At a meeting on Tuesday, China’s and Russia’s foreign ministers reaffirmed their countries’ strong relations in the face of harsh criticism and fresh Western sanctions over human rights violations.
Outside sniping at their oppressive political regimes was dismissed by Wang Yi and Sergei Lavrov, who said they were trying to advance global progress on topics ranging from climate change to the coronavirus pandemic.
Wang and Lavrov met for the first time on Monday in the southern Chinese city of Nanning, accusing the US of interfering in other countries’ affairs and urging it to rejoin the Iran nuclear deal, which President Joe Biden’s new administration has approached with caution. Both Russia and China have strong links to Tehran, with whom they share a firm stance against any political opposition.
The two officials continued their rhetoric at a news conference on Tuesday, where Wang slammed coordinated sanctions imposed on Chinese officials by the European Union, the United Kingdom, Canada, and the United States over human rights violations in China’s far western Xinjiang region.
“Countries should band together to condemn unilateral sanctions of some kind,” Wang said. “The international community will not accept these measures.”
The two ministers said in a joint statement released after the meeting that no country should try to force its version of democracy on others.
“Interference in the internal affairs of a sovereign nation under the guise of ‘advancing democracy’ is unacceptable,” the statement said.
China claims that members of the Uyghur and other Muslim minority groups in Xinjiang have willingly participated in work training and de-radicalization courses, rejecting reports that over 1 million people have been imprisoned in prison-like reeducation camps where they are forced to abandon their native culture and swear allegiance to the ruling Communist Party and its leader, Xi Jinping. Abuses, such as slave labour and coercive birth control, are said to be ongoing by media outlets, international governments, and advocacy groups.
China retaliated quickly to the EU’s move by placing sanctions on ten European individuals and four institutions it claimed had harmed China’s interests and “maliciously spread lies and disinformation.” They were prohibited from visiting mainland China, Hong Kong, and Macao, and were barred from communicating with Chinese financial institutions.
While anti-government violence had occurred in Xinjiang in the past, Beijing claims that its massive security crackdown has brought stability in recent years.
During the Cold War, China and Russia were competitors for communist world leadership, but they have established a close relationship in recent years based on opposition to the US-led liberal order and collaboration in military affairs, technology, and natural resource exchange. China’s ruling Communist Party requires no political opposition and maintains a tight grip on civil society, while Russian President Vladimir Putin has repressed people who advocate for a more democratic regime.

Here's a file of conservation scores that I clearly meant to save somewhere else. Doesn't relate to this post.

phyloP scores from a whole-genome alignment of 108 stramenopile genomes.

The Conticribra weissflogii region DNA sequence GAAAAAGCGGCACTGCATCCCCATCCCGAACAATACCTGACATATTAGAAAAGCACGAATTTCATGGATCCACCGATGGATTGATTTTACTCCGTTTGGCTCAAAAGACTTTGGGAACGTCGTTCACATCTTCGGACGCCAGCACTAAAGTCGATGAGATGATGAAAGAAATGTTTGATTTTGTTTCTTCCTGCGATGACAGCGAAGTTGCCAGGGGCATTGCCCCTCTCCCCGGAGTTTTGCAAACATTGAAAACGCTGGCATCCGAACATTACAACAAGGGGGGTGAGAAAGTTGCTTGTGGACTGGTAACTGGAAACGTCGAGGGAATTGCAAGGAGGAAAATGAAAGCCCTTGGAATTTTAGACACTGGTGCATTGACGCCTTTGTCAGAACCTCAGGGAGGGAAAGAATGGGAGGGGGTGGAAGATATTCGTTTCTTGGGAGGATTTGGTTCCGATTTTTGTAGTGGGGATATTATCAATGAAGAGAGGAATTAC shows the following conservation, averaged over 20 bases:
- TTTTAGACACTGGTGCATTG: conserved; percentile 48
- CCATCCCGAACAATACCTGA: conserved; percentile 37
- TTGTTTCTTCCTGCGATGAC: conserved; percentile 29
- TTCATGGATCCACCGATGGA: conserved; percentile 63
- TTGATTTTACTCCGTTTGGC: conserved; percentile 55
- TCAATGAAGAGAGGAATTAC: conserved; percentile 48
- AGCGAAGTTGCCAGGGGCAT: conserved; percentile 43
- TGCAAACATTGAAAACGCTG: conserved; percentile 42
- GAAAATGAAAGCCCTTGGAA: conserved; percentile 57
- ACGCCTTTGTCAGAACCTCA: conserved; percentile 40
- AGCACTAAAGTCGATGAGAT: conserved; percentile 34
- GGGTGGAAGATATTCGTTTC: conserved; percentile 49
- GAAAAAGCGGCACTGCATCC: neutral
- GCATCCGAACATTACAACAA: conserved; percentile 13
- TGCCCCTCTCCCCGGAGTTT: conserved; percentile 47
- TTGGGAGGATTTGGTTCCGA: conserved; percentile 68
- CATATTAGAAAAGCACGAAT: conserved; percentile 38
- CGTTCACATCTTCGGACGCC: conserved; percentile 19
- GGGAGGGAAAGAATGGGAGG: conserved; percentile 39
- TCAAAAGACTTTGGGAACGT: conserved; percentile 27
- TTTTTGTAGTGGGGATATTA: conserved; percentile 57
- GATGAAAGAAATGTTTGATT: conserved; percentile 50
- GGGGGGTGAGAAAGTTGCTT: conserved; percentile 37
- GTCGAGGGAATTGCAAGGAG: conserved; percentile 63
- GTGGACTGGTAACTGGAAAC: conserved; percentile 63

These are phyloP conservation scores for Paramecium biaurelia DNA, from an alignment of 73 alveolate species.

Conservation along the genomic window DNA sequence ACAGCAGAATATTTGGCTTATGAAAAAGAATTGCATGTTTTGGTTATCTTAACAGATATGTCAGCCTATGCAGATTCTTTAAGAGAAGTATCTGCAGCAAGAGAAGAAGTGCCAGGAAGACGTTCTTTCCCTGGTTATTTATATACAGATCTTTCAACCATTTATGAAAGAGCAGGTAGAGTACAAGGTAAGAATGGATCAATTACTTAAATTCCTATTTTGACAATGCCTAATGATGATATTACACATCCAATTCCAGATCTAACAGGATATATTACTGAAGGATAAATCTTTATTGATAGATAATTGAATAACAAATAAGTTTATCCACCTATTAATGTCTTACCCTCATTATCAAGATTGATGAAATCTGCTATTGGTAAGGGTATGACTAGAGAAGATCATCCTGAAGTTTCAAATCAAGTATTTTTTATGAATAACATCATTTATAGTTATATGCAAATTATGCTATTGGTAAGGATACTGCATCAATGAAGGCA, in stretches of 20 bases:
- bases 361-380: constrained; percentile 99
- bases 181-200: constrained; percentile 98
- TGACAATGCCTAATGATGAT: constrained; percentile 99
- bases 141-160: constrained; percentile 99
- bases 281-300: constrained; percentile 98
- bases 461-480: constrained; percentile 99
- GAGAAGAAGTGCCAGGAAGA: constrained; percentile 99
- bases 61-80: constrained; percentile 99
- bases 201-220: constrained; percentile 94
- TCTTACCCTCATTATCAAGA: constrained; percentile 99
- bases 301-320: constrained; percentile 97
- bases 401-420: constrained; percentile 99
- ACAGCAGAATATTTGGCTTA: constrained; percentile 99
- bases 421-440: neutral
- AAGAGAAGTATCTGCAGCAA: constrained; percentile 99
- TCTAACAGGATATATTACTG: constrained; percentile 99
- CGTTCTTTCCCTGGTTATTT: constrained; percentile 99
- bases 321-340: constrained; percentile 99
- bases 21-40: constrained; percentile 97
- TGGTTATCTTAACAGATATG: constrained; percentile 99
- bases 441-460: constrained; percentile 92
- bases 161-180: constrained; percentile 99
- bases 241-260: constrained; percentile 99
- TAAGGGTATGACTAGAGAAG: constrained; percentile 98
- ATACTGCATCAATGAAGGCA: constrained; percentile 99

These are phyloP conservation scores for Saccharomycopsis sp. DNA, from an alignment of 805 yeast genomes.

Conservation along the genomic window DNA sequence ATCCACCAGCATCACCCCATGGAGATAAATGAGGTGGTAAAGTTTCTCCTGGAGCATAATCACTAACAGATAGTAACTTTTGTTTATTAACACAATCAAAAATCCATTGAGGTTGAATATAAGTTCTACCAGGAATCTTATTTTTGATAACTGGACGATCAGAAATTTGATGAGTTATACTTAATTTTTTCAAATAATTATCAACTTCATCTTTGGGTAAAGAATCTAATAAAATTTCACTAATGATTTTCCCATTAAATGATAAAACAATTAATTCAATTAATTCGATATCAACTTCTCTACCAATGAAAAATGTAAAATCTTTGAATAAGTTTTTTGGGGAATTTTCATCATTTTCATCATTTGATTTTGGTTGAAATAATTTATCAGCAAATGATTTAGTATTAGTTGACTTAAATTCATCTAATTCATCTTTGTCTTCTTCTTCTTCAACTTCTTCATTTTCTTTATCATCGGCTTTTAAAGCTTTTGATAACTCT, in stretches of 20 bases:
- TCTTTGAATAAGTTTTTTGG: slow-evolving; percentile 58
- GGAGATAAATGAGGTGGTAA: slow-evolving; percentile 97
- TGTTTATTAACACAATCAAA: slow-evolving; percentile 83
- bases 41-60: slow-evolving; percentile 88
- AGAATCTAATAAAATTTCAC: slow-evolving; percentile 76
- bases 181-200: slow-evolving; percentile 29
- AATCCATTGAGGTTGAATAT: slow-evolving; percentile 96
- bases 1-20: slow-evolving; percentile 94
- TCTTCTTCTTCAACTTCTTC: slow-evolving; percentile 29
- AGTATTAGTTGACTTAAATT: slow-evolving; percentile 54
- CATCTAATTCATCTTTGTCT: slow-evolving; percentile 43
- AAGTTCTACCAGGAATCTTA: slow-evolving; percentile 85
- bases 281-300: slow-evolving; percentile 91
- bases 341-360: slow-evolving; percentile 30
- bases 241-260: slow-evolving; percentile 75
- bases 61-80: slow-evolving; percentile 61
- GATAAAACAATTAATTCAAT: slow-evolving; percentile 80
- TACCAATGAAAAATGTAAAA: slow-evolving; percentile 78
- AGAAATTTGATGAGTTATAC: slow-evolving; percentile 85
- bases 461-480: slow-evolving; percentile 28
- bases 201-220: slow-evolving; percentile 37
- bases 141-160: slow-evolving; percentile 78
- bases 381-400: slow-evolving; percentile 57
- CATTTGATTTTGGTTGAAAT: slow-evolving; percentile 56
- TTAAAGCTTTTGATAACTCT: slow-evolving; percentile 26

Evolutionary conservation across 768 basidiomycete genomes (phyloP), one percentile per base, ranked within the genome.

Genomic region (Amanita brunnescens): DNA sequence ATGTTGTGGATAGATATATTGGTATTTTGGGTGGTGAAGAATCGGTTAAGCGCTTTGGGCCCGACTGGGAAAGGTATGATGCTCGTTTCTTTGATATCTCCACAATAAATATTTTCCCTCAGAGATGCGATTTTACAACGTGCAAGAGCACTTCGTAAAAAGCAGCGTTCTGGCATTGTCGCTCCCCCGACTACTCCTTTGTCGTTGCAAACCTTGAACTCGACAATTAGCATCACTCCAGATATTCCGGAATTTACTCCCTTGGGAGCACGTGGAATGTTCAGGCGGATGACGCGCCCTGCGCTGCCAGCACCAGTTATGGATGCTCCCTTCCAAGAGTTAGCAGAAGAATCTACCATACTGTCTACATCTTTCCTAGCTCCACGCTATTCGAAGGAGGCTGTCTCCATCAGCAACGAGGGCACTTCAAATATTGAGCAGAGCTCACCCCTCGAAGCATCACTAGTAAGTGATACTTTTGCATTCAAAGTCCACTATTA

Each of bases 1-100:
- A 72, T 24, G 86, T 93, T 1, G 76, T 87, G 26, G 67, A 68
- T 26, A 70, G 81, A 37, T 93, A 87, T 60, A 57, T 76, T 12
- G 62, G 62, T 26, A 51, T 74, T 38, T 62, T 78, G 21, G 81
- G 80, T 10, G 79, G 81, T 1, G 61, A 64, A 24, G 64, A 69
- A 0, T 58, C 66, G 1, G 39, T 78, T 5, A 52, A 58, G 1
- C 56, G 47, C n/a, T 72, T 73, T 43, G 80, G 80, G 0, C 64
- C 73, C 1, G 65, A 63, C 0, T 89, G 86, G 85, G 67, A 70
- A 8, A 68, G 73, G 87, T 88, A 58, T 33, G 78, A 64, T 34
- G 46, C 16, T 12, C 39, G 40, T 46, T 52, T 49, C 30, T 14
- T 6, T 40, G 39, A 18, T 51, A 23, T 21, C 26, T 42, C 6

For years, Russia has been sanctioned by the West due to its annexation of Crimea, support for separatists in western Ukraine, and attacks on government opponents.
The new EU sanctions against China are similar to the Magnitsky Act, a piece of Obama-era legislation that allows the US government to blacklist people it considers to be human rights violators, freeze their assets, and bar them from entering the country.
Last week, China and the United States held tense talks in Hawaii, while US-Russia ties took a hit on Thursday after Putin retaliated against Biden’s portrayal of him as a murderer.
In a joint statement released Tuesday, Australian Foreign Minister Marise Payne and her New Zealand counterpart Nanaia Mahuta expressed their concern about the human rights situation in western China and joined calls for an independent investigation.
“Today, we emphasize the importance of openness and accountability, and we reiterate our call on China to provide meaningful and unrestricted access to Xinjiang for UN experts and other independent observers,” according to the document.
The United States of America A unified response, according to Secretary of State Antony Blinken, “sends a clear warning to those who violate or exploit international human rights, and we will take more measures in collaboration with likeminded partners.”
In apparent retaliation for Canada’s detention of Meng Wanzhou, a senior executive of Chinese telecoms giant Huawei, in December 2019, China recently placed two Canadian citizens, Michael Spavor and Michael Kovrig, on trial. There have been no decisions made. The US wants Meng extradited to face fraud charges, which has angered China, which sees her detention as political.
According to Canadian broadcaster CTV, Canadian Prime Minister Justin Trudeau denied any connection between his country’s support for the sanctions and the fates of Spavor and Kovrig. China has charged Spavor and Kovrig with conspiring to steal Chinese state secrets, but has given no evidence and has excluded the media and diplomats from the proceedings.
Trudeau told CTV, “We’ve been deploring the unlawful detention of the two Michaels (Kovrig and Spavor) for a long time, and we’ve been working with our allies around the world on this subject.” “On a side note, we, along with our foreign partners, are very concerned about the situation that Muslim minorities face in western China.”